RED BULL SOUNDCLASH: WALE vs. TOKYO POLICE CLUB
At: the House of Blues, Monday
Strictly speaking, the word “versus’’ refers to a competition. In the world of online remixes, however, where songs from disparate artists are stitched together into hybrid mash-ups, it takes on the opposite meaning. The Red Bull Soundclash performance on Monday night at the House of Blues — featuring Washington, D.C., rapper Wale vs. Ontario indie rockers Tokyo Police Club — split the difference between those two polar definitions.
The night was set up like a contest, with one winner declared by crowd reaction; but it was also a collaborative effort, or rather a “musical conversation.’’ The bands faced one another on opposing stages, taking turns playing, covering one another’s songs, or experimenting in improvised genre-excursions. It’s a brilliant premise, and the perfect distillation of Internet culture’s short attention span.
They call it a Soundclash for a reason though. Pitting a charismatic, party-starting hip-hop and go-go band against a shouty, introspective indie rock act may not have been fair in terms of getting a reaction from the crowd. All the same, the contrasting styles made for a rare unscripted night of surprises.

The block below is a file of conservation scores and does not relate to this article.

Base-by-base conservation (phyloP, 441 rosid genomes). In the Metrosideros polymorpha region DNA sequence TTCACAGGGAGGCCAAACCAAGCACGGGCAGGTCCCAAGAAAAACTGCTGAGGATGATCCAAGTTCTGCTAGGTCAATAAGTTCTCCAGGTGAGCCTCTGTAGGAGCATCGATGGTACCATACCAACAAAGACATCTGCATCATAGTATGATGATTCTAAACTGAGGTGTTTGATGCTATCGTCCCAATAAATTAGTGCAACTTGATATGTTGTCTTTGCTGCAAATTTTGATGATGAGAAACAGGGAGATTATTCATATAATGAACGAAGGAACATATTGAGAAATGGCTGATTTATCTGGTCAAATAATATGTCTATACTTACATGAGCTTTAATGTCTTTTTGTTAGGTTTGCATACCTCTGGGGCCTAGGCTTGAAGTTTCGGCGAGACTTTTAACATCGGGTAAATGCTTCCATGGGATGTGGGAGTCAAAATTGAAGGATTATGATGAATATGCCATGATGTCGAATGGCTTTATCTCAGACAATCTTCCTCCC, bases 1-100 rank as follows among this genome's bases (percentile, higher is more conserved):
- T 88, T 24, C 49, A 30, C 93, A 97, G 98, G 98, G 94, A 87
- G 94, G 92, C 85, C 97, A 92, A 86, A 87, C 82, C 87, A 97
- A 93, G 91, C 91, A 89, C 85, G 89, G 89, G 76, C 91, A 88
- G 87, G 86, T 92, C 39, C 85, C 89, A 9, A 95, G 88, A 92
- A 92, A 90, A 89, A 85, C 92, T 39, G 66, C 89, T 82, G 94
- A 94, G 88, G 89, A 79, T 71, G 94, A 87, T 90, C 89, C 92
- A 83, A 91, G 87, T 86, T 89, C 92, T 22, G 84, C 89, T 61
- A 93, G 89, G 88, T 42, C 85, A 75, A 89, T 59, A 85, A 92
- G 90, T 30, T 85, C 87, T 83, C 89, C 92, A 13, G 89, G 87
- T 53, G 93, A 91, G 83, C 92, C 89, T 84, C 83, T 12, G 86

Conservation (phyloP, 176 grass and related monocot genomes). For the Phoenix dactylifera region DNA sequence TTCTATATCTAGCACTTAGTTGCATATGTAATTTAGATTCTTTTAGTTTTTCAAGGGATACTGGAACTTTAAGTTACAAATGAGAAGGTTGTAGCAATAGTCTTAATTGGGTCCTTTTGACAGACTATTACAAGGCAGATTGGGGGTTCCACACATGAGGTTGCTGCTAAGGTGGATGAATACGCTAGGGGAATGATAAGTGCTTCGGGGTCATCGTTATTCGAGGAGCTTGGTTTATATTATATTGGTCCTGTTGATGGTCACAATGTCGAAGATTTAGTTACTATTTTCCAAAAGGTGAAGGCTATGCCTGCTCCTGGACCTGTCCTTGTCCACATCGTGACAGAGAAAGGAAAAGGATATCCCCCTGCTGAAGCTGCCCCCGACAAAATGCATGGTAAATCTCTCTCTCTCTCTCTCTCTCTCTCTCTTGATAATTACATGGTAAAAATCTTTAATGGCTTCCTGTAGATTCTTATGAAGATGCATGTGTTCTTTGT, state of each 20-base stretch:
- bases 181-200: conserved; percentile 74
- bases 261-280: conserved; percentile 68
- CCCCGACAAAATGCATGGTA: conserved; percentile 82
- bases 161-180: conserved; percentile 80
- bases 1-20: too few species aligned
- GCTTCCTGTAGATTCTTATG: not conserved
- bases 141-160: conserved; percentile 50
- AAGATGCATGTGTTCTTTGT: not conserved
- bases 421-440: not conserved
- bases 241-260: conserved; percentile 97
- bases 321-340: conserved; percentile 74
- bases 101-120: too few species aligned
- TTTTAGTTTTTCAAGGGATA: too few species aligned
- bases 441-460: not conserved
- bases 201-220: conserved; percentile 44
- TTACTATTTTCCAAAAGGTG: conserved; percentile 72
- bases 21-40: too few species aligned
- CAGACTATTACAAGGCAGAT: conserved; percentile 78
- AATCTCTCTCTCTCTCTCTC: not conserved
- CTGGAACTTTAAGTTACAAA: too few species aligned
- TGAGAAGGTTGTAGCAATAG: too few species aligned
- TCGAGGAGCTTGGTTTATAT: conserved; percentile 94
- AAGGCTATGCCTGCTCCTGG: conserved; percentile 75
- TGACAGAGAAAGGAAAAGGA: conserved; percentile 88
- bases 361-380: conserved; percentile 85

Wale and his 6-piece band tore through a funky blast of get-your-hands-up jams, like his groupie-love hit “Pretty Girls.’’ Tokyo Police Club, a band of wiry 20-somethings, ripped it up with their stop-and-start, down-stroke guitar and janky keyboard riffs on songs like “Tessellate’’ with nervy aplomb. It was more fun to hear both bands play the same cover back to back, Tom Petty’s “American Girl’’ in this case.
Later rounds saw them stopping mid-song and tagging in the other band to finish, or performing their own songs in a country or thrashing punk style. It was like watching a band at work in the rehearsal space toying around with arrangements (“Dude, what if we tried this one as a punk song?’’). Tokyo Police Club singer Dave Monks assured the crowd before one of his band’s assignments, “Just because I’m Irish, doesn’t mean I can’t play reggae.’’ He may have been wrong; TPC proved better suited to its own material, like the careening keyboard runs and yearning hooks of “Your English Is Good.’’
By the end of the night Wale and his crack band had won the exhibition of skill, but from an audience perspective, everyone came out on top.